July and August are popular times for many families to take a vacation. If you plan on spending time away from your home this summer, remember to prepare it for your absence. With the proper preparations you can cut electrical costs and keep your home and electronics safe while you are away.The Energy Education Council offers these tips to help prepare your home for vacation:
Change thermostat settings before you leave. When temperatures are warm outside, it is unnecessary to keep your home as cool as you normally would since you will not be in it. Turn the thermostat up to a warmer temperature or turn it off entirely. If you have a programmable thermostat, you can adjust it to cool down the house just in time for your return home.
Unplug appliances and electronics. You will not use your computer, television, or toaster while you are away, but they will use continue to use energy and waste money if you do not unplug them. Even when appliances are turned off, many of them go into standby mode and continue to draw power. Unplug appliances and electronics to prevent phantom power draw. This also protects your electronics if there is a power surge in your absence.
Adjust the water heater. The water heater can account for 15 to 25 percent of the average energy bill. Water heaters continue to use energy to keep the stored water warm. Since you are not using this water while on vacation, either adjust the water heater temperature to the lowest setting, or turn it off if you will be gone for more than three days.
Put lights on a timer. If you plan on leaving lights on to deter burglars, set a timer. You can save money by not having lights on constantly and make it appear that people are home by varying the times the lights are on.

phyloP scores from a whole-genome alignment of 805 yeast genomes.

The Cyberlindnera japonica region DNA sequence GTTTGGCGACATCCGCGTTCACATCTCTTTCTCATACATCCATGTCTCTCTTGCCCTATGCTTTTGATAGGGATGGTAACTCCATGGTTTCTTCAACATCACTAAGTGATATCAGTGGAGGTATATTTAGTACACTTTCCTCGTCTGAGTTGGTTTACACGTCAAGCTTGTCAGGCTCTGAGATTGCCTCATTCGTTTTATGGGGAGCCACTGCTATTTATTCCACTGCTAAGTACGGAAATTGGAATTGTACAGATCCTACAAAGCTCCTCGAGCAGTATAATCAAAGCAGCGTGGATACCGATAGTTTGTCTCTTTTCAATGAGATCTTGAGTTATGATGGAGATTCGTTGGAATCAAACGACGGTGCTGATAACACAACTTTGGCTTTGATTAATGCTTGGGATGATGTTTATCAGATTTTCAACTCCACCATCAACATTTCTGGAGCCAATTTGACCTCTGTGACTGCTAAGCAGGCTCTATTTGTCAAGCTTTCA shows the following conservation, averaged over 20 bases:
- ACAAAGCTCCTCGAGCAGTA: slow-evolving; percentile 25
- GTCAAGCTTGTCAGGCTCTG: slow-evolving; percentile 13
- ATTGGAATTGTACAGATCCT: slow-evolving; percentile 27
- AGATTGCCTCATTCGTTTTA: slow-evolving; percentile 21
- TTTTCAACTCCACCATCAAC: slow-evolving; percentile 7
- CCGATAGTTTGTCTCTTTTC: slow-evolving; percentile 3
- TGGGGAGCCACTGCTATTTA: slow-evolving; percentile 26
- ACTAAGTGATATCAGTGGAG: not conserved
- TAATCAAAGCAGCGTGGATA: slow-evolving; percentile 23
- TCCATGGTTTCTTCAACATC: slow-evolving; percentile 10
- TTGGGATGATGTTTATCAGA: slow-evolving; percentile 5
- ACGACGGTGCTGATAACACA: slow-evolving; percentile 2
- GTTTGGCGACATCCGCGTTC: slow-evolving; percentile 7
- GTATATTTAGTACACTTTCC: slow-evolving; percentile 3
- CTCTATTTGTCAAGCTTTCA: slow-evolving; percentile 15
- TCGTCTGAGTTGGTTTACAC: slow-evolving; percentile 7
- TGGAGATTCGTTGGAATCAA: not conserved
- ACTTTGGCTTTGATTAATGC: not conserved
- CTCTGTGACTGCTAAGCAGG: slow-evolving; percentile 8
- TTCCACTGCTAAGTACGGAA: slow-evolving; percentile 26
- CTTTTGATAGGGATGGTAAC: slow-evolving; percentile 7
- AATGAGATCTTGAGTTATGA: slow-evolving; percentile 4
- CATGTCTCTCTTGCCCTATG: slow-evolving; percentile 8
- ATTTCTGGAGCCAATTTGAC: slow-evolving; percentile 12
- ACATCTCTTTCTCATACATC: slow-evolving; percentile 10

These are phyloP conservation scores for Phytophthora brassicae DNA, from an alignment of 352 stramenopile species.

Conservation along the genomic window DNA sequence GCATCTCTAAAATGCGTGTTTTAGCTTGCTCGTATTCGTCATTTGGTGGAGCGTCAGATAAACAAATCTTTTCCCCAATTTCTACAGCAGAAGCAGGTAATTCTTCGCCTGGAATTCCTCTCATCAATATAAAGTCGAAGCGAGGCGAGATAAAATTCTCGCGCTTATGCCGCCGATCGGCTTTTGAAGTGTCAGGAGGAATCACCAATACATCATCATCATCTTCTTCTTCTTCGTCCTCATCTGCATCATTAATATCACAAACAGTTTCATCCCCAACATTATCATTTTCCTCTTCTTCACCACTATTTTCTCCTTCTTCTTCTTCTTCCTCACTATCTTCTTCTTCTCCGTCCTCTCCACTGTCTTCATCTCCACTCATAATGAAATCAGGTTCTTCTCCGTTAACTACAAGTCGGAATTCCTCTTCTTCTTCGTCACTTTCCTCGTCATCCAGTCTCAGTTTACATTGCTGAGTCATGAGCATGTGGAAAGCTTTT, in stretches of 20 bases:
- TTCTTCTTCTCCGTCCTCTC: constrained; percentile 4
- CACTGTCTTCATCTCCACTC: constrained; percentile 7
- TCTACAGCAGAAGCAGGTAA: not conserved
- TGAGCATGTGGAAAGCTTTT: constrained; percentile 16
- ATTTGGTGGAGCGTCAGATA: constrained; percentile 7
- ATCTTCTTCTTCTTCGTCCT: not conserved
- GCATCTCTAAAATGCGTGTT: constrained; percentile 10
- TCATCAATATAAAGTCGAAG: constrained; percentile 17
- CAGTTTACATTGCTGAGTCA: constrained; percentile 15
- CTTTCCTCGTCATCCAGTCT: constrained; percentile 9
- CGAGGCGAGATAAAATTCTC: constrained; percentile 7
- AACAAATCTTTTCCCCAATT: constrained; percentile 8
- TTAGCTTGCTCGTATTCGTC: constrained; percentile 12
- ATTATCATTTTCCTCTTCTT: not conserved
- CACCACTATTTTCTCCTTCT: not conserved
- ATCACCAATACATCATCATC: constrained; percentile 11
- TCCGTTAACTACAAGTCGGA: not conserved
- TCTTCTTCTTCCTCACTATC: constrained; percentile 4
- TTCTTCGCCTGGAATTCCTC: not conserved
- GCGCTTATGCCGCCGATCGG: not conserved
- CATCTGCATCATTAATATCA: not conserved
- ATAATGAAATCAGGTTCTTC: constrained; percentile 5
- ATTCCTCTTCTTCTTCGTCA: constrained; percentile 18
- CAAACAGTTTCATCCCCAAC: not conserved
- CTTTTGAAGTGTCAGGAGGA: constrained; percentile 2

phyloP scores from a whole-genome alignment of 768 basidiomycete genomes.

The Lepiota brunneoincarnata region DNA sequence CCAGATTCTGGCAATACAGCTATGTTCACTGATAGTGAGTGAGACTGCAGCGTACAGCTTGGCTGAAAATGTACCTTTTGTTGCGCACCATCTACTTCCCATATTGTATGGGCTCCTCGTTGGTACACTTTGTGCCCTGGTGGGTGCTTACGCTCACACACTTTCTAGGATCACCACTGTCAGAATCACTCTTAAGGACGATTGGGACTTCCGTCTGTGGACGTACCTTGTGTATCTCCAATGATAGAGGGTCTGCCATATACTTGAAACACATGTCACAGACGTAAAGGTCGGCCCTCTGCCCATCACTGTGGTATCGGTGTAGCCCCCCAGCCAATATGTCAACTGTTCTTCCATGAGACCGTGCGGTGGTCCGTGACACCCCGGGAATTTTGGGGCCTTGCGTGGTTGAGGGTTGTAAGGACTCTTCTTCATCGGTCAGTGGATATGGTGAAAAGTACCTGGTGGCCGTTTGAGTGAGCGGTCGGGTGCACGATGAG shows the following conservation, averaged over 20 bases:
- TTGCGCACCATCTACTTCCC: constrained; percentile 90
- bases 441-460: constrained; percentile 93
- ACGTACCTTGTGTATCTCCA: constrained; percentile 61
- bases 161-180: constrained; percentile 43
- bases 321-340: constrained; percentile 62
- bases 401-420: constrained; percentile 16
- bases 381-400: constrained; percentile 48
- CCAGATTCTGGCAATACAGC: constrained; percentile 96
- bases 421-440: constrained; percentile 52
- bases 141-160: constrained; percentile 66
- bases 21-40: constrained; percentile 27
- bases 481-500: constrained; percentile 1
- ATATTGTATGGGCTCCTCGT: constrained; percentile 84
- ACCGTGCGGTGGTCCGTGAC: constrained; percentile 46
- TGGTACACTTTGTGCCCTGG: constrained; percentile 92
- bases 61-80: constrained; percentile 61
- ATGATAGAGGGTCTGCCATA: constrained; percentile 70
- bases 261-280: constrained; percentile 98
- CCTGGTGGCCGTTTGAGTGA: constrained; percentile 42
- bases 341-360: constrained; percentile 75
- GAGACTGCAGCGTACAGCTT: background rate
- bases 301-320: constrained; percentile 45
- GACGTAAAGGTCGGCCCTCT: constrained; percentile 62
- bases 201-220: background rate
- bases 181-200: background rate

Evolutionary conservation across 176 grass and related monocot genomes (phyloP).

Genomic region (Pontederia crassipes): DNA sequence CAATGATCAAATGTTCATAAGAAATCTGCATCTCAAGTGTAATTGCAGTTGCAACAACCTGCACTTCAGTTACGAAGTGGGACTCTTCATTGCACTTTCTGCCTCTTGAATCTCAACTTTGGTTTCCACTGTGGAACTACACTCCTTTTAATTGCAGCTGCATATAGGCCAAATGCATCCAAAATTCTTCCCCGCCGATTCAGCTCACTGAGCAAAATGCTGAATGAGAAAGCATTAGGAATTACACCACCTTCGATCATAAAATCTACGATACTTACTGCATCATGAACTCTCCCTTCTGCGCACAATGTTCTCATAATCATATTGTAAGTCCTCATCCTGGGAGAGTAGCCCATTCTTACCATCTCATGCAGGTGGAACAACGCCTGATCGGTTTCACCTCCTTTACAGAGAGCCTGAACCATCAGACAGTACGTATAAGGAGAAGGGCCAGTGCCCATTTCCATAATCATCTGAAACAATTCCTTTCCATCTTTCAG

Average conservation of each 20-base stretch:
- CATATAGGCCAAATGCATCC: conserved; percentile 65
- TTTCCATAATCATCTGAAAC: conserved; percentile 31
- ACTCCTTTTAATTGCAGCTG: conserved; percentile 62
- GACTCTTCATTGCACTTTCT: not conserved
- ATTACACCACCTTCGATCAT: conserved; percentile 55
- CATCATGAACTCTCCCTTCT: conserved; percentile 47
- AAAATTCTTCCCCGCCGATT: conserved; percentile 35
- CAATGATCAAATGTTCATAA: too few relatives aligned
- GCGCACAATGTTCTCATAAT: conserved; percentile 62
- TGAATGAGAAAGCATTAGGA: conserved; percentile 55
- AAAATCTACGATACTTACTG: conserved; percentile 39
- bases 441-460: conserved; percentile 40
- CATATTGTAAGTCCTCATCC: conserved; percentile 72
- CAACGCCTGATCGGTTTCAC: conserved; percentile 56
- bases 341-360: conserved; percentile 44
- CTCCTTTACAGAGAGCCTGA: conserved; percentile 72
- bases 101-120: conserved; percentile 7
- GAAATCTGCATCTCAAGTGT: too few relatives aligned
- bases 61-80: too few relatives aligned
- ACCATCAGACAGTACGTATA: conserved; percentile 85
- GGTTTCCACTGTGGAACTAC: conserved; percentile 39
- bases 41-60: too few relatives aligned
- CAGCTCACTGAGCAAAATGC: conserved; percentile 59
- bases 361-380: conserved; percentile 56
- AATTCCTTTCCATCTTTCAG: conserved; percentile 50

Additionally, there are other ways to make your home more efficient throughout the summer, not just while on vacation:
Clean your air conditioning unit. Blocked or dirty air filters and coils can reduce your system's ability to push and pull air through vents, so make sure to wash or replace filters. Also remove debris from around the outside unit.
For inside lighting, use CFL or LED bulbs. Not only do they save energy, but they also give off less heat than regular incandescent bulbs, keeping your home cooler.
Make sure all air leaks are sealed. Inspect caulking around windows, doors, and any openings into the home. Weather stripping and caulking will help maintain your home's temperature.
Close your drapes or curtains during sunny or hot days. This helps prevent the summer sun from warming up your home through the windows.
Clean off ceiling fans. Make sure they are circulating air in the correct direction for the season. During warm months, ceiling fans should operate in a counter-clockwise direction. This creates a cooling effect at less cost than air conditioning.
Source: Energy Education Council